Please disable your Ad Blocker to better interact with this website.

When Donald Trump announced he was going to run for the Republican nomination for president, many career Republicans came out against him. Trump was not one of them and therefore, few if any mainstream Washington Republicans came out to endorse Trump. Most of them threw their support to Marco Rubio, Ted Cruz and a few even chose John Kasich over the outsider Donald Trump.

As Trump gained on the other Republican presidential candidates, slowly a few Republicans ventured out on a limb and endorsed Trump.

In May 2016, Senate Majority Leader Mitch McConnell endorsed Trump, but many saw it as a weak and insincere endorsement. Every time anything controversial came out against Trump, McConnell would tend to back off his endorsement and often side with those condemning Trump for whatever it was at the time.

In June 2016, Speaker of the House Raul Ryan joined McConnell in an insincere endorsement of Donald Trump and like McConnell, Ryan often backed away from his endorsement of Trump anytime anything controversial was released by the liberal media.

When Donald Trump received the official Republican Party presidential nomination, many congressional Republicans were still not happy and not willing to endorse Trump. It seemed that the majority of career Republican politicians sided more with the media and Democrats than they did with Trump. Both McConnell and Ryan and their continued support for Trump was what I refer to as kite support – it went wherever the popular or media winds blew.

Once Trump won the election, was inaugurated and began working to fulfil his many conservative campaign promises, it often seemed that McConnell and Ryan had their own agenda and it didn’t always include what Trump was trying to accomplish. This was evident with the promise to repeal and replace Obamacare.

Neither Ryan nor McConnell were able to fulfill the 7-year-old promise Republicans had been making to the American people. Trump is a very successful businessman who expects results from his people. If they don’t produce, they are history and that mentality has been coming through with Trump’s reactions to the failures of McConnell and Ryan further widening the rift between the President and the congressional leaders.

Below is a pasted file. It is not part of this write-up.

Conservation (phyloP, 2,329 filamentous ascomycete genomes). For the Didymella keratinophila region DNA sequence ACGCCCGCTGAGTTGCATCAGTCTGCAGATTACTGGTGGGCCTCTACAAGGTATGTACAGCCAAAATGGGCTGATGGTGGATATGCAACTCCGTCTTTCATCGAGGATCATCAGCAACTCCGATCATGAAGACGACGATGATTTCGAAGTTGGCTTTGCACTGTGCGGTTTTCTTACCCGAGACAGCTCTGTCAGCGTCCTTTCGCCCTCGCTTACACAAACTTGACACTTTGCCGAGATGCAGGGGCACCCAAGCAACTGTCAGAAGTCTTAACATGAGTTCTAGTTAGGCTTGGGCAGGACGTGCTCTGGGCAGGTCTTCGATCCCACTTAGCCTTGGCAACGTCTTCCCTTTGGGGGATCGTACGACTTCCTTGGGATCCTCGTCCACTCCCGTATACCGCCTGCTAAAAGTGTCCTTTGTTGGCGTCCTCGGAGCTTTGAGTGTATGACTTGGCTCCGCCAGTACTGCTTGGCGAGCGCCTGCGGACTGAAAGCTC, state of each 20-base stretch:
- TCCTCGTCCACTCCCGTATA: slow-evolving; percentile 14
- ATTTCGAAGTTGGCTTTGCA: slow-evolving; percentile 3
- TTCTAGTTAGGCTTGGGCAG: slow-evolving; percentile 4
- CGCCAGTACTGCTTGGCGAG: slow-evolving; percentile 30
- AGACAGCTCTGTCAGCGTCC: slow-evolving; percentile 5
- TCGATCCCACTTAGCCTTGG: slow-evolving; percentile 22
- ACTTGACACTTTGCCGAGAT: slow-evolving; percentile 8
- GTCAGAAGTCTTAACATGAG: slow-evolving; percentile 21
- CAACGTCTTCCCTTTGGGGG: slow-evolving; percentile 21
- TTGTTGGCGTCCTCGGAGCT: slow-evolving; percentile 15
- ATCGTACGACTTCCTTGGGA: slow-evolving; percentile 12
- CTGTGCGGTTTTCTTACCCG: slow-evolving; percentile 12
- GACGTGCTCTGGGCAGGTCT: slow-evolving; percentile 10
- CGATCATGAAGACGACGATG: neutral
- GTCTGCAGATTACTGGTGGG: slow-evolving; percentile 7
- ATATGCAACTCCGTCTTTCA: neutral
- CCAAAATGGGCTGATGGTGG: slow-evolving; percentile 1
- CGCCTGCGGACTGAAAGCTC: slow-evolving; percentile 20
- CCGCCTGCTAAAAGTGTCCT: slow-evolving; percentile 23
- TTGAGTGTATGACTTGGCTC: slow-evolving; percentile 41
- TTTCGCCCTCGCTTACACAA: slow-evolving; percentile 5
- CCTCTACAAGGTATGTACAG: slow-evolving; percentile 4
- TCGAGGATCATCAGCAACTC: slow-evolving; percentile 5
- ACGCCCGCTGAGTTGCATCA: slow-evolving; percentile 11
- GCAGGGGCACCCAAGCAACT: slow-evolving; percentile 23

Is there an underlying reason why McConnell and Ryan have not been cooperative with Trump?

According to a recent report, former White House Chief Strategist and loyal Trump supporter, Steve Bannon, suggests that McConnell and Ryan are trying to nullify the 2016 election of Donald Trump:

“Well, yes, although when you peel the flashy overstatement from what Bannon says, all he’s doing is acknowledging the familiar ideological split within the GOP. You have a populist base represented by a mostly conservative caucus in Congress and a president whose instincts trend strongly nationalist on some matters (e.g., trade) but not so strongly on others. That’s a recipe for a lot of unhappiness on all fronts. What Bannon’s getting at here with the ‘nullify’ language is a party conundrum: Should Ryan and McConnell dutifully carry out Trump’s agenda or should they press their own and seek accommodation somehow with the White House? During the Obama years, it was commonplace on the right to hear that Congress owes the president nothing. They’re an independent branch whose members are responsible for representing the interests of local, not national, constituencies. Does that logic also apply during the Trump years? Ryan and McConnell got elected and reelected many times preaching free trade. By demanding that they throw that overboard and line up with Trump, Bannon’s trying to ‘nullify’ their elections as much as they’re trying to nullify POTUS’s. This problem, of identifying what precisely the GOP’s “mandate” is, will drag on until the midterms at least and maybe for Trump’s entire term.”

If McConnell and Ryan continue on this course of opposing Trump on more important issues, they may be shocked when voters go to the polls this year and next. The Republican in-fighting may well cost Republicans control of both the House and Senate. McConnell and Ryan may not only lose their leadership roles but their elected positions as well.

I live in Kentucky and at the moment, would be very interested in giving my vote to another Republican wiling to oppose McConnell. I think it’s time for new GOP faces in Congress, ones that will work with Trump, not against him.

GET MORE STORIES LIKE THIS

IN YOUR INBOX!

Sign up for our daily email and get the stories everyone is talking about.

GET MORE STORIES LIKE THIS

IN YOUR INBOX!

Sign up for our daily email and get the stories everyone is talking about.